Life is full of narrow and wide gates, beckoning us to choose which gate to enter. On one hand, the idea of gates — narrow ones and wide ones — is a Biblical idea describing the kind of life a Christian person might choose. On the other hand, narrow and wide gates are simply a part of our life pilgrimage.
The Scripture reference is found in the Gospel of Matthew.
Enter through the narrow gate. For wide is the gate and broad is the road that leads to destruction, and many enter through it. But small is the gate and narrow the road that leads to life, and only a few find it.
– Matthew 7:13-14 New International Version (NIV)
The pilgrimage that we call life is, most certainly, a series of challenges we must face. How common it is for us to complain when the gate before us is narrow and the road ahead is rocky. Why do I struggle financially? Why must I endure failing health? Why am I in the middle of a failing relationship? Why did I lose someone I love so deeply?
Didn’t I choose the narrow gate, God? Did I not commit my life to the way that leads to life? Then why? Why the suffering?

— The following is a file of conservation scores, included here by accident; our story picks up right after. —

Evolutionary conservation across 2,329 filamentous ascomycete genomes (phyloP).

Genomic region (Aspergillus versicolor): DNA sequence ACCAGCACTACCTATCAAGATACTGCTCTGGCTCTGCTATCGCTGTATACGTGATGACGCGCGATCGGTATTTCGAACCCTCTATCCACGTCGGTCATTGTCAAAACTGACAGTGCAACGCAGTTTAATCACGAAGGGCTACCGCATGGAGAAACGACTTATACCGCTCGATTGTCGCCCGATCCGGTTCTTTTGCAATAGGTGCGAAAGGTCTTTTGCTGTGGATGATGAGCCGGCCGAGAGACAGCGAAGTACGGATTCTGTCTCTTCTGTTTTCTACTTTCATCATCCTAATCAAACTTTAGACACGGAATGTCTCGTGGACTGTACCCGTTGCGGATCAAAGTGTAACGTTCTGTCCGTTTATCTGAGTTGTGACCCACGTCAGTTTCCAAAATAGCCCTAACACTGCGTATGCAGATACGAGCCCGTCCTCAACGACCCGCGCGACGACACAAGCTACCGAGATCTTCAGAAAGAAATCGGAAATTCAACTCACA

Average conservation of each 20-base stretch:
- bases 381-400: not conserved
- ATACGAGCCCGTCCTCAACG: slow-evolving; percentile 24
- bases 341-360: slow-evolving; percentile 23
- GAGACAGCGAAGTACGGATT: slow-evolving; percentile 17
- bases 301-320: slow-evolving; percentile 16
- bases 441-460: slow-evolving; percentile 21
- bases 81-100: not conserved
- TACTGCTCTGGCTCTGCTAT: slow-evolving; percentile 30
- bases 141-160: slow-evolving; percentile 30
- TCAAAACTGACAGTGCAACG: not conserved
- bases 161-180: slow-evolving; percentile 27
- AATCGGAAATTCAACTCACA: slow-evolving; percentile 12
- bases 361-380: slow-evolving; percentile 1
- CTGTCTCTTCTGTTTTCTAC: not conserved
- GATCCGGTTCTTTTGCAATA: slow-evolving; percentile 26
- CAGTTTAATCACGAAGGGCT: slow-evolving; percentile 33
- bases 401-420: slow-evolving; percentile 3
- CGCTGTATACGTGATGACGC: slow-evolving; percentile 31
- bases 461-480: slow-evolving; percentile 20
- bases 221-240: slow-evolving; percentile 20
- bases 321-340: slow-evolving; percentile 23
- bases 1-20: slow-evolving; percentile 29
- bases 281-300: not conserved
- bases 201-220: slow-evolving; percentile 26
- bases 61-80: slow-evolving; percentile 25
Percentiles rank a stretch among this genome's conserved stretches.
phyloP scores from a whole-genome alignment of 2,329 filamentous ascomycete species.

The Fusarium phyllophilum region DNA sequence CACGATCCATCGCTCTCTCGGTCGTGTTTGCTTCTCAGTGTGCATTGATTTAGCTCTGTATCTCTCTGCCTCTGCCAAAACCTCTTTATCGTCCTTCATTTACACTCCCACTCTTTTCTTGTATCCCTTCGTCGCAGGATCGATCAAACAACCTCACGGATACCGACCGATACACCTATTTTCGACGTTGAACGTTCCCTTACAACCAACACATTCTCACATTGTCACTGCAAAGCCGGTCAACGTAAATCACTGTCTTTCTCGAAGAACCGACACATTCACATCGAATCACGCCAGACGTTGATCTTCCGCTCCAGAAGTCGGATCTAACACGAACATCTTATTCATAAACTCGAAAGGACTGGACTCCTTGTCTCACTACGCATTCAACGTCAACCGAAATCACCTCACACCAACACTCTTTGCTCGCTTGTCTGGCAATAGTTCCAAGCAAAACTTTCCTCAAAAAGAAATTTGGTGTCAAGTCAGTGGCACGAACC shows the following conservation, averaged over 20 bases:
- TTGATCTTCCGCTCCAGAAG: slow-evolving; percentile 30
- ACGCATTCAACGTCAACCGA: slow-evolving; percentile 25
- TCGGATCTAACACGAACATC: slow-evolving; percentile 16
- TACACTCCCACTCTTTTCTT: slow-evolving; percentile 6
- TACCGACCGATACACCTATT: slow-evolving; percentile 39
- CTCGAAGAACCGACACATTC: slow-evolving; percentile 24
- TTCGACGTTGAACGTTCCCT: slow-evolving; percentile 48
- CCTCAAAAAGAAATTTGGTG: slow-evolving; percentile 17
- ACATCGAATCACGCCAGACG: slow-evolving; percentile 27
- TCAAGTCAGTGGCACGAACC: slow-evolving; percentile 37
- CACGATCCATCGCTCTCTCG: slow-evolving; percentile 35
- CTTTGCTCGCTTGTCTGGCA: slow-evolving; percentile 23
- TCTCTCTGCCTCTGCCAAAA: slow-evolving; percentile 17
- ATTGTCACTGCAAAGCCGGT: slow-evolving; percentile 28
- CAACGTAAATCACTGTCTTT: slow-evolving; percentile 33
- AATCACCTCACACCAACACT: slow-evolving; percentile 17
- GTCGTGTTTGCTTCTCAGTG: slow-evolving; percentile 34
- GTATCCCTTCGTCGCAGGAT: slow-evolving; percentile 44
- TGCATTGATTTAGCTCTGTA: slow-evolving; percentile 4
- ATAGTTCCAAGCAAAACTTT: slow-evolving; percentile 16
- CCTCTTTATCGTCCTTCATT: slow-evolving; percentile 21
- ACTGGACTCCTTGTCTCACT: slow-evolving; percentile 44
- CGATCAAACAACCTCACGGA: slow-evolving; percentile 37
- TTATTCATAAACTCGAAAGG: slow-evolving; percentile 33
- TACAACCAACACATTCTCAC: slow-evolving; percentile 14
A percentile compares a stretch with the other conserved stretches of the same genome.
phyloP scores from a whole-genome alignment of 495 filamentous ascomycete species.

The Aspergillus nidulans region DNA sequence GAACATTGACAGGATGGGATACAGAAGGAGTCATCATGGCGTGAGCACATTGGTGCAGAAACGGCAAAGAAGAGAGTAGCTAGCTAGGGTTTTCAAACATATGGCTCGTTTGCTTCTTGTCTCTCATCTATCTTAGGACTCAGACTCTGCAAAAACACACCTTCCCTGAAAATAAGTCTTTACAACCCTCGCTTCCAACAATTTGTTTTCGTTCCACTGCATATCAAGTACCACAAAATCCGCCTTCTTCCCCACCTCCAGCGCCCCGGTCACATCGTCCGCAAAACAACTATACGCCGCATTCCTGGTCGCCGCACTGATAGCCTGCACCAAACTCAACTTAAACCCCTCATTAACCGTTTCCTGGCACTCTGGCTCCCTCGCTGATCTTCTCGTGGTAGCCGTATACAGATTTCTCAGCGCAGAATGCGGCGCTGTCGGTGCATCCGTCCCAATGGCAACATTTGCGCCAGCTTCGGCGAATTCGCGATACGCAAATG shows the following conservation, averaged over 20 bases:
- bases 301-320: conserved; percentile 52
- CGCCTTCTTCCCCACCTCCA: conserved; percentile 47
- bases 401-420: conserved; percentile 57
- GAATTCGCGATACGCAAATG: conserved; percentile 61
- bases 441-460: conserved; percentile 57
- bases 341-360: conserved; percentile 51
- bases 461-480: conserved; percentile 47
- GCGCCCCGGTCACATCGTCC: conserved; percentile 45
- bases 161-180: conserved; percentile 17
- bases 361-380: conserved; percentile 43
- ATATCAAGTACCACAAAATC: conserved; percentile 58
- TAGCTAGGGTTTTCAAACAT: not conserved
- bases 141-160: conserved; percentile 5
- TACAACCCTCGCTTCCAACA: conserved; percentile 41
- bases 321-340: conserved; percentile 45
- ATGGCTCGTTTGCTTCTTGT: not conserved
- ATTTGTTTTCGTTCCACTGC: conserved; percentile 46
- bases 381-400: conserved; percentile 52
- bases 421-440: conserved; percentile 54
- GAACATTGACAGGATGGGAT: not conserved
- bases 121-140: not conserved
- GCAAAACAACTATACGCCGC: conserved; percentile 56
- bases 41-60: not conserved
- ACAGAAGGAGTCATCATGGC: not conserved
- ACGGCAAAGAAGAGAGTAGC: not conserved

God seldom answers us when we ask these questions. We listen constantly for God’s voice and a satisfactory explanation of life’s suffering.
We hear nothing.
Just relentless, ominous silence. It can try one’s faith.
Gratefully, I came across an encouraging quote. Before collapsing on my life’s dusty road, I found a place to lean in the words of Brother Luke Ditewig. Here’s what he said:
After making much fuss about our great accomplishment at having found a narrow and obscure gate and walked through, we’re often surprised at the ordinary challenges of life that follow, again and again. I’m embarrassed by how much I say: “Wow, this road is hard!” or “Why are we still in the wilderness?” But if you look around right now, you’ll notice divine love in the ordinary stuff of life.
– Brother Luke Ditewig
Society of Saint John the Evangelist
So let us persist, moving forward with even a tiny fistful of faith. And may we look around on the way, passing through the gates we encounter and always noticing the divine love that is ever present in the “ordinary stuff of life.”